A former gymnast, he competed for Great Britain until he was 17, he lives a very regimented life. Before any shoot, he shifts the training to "match" the body of whoever he'll be stunt doubling for. He's stepped in on the difficult stuff for Christian Bale, Daniel Craig, Jake Gyllenhaal, Ryan Reynolds, and Channing Tatum. He's with Chris Hemsworth all the time now, which is hard work due to his size.

Hemsworth is huge and when he's Thor he's massive"

To prepare for The Avengers Age of Ultron he was training six days a week, twice a day to look like the God of Thunder. You'll see Bobby -- but you won't know you're seeing him since that's the magic and the craft  -- as Hemsworth's more acrobatic twin on two 2015 pictures: Heart of the Sea and the superhero sequel. He's also doing Captain America stunt work on Ultron somehow though we hope not in the same scene. 

I spoke to this in-demand stunt man by phone. Superpowerless mortal that I am, I couldn't very well fly to South Korea to drop in on the day's filming of The Avengers! He was out of Thor's wig on a rare early finish day (it's usually "six to six and longer") and he'd already had dinner, trained, showered and applied all his Dove Men + Care products*. He'll start the routine again the next day in the wee hours of the morning, for makeup and costuming, clipped and banded into Thor's long blond tresses all of which is rough on the hair and skin, hence the products. [*Yes, this is your requisite product placement scene within the movie. Bobby is a spokesperson for the line. I received a set in the mail after the interview which was a most welcome surprise.]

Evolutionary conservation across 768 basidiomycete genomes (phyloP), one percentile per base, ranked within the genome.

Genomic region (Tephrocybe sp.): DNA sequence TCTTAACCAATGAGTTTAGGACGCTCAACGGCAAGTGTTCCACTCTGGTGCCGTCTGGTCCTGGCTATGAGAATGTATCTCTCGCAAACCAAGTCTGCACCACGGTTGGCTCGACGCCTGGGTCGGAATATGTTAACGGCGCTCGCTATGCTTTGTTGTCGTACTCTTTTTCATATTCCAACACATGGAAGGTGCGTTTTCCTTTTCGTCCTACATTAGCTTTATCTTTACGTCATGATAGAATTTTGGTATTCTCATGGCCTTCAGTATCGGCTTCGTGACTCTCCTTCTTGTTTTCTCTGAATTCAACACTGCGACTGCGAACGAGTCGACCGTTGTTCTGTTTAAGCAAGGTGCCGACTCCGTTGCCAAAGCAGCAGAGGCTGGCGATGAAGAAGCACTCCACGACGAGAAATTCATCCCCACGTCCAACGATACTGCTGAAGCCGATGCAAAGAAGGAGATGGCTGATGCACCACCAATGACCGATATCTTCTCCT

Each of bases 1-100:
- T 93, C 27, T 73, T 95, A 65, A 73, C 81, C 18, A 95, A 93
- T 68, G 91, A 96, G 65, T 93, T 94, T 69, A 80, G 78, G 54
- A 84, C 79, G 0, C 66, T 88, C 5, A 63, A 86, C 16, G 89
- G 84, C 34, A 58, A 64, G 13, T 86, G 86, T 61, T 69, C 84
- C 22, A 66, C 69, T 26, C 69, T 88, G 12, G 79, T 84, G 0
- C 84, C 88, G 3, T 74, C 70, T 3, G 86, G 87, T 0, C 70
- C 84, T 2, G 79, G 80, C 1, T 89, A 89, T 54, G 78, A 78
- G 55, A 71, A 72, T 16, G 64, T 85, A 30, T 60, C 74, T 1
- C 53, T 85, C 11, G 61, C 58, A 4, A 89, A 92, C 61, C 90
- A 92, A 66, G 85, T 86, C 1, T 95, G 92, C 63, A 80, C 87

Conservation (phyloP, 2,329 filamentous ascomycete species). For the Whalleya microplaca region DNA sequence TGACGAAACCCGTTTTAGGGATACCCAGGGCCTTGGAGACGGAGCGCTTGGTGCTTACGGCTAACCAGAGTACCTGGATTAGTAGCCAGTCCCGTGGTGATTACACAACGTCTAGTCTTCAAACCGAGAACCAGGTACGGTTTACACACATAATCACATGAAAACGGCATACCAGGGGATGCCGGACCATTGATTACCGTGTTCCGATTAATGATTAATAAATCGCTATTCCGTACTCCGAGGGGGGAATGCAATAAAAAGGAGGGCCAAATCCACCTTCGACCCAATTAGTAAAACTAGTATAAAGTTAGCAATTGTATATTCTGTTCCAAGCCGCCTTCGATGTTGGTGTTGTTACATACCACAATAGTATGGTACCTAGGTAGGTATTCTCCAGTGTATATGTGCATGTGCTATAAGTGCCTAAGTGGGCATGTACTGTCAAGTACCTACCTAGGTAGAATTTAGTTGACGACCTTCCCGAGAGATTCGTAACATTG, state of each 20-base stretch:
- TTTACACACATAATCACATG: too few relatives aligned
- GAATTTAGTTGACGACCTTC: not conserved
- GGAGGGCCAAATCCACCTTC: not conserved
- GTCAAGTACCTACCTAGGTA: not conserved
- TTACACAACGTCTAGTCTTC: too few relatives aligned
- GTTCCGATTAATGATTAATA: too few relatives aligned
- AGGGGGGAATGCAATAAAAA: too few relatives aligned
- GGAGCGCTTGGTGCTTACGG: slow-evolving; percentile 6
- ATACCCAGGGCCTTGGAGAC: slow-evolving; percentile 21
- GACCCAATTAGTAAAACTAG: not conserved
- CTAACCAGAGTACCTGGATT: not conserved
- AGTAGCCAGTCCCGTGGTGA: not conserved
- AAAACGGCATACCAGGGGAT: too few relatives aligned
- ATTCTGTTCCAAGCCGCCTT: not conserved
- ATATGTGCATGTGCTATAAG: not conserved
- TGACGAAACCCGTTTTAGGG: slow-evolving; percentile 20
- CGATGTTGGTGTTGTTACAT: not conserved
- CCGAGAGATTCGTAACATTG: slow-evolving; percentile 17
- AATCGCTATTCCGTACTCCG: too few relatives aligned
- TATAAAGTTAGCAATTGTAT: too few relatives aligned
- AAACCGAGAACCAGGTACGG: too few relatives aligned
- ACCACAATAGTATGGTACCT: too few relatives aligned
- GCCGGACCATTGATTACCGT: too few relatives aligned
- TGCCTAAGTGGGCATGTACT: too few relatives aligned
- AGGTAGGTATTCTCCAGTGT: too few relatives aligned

I'd never spoken to a stuntman before so at first I had to get the skinny on how one gets started. Gymnasts are naturals which should surprise no one...

[Bobby talks Hemsworth, Tatum, Batman & Bond  AFTER THE JUMP...]

Click to read more ...

Saturday
Mar222014

Interview: Alfre Woodard on Her Favorite Roles

Alfre Woodard has been an American treasure on screens large and small since the early 80s when she first broke through in a big way with her Oscar nominated supporting role as "Geechee" in Martin Ritt's Cross Creek (1983). Yesterday we learned that Alfre will be co-starring in a new series pilot "State of Affairs" starring Katharine Heigl as a CIA Operative. Woodard is tapped to play none other than the President of the United States who Heigl counsels.

That'd be shocking given how slowly American politics moves toward inclusiveness, were it not for Woodard's natural gravitas. Last year, that formidable screen presence was put to uncommonly good use as the fascinating Mistress Shaw, a slave who married her master, in the Best Picture winner 12 Years a Slave. We recently celebrated that small but pivotal role right here in our own awards.

With 12 Years now on DVD and the announcement of her new role, it seemed like a perfect time to look back on her career beginning with that amazing cameo and working our way backward to her favorite roles. They might surprise you...

Click to read more ...

Tuesday
Feb252014

Interview: Patricia Norris on 12 Years a Slave, Scarface, Twin Peaks

Patricia Norris with her lifetime achievement from the Costume Guild in 2007Patty Norris is a national treasure but I believe she'd be the last person to say so. When I spoke to the enduring costume designer over the phone about sixth Oscar nomination for 12 Years a Slave, she shocked me again and again with her modesty and her absolute lack of sentiment about what I've always thought of as a very illustrious Hollywood career. But her honestly was, shall we say, refreshing.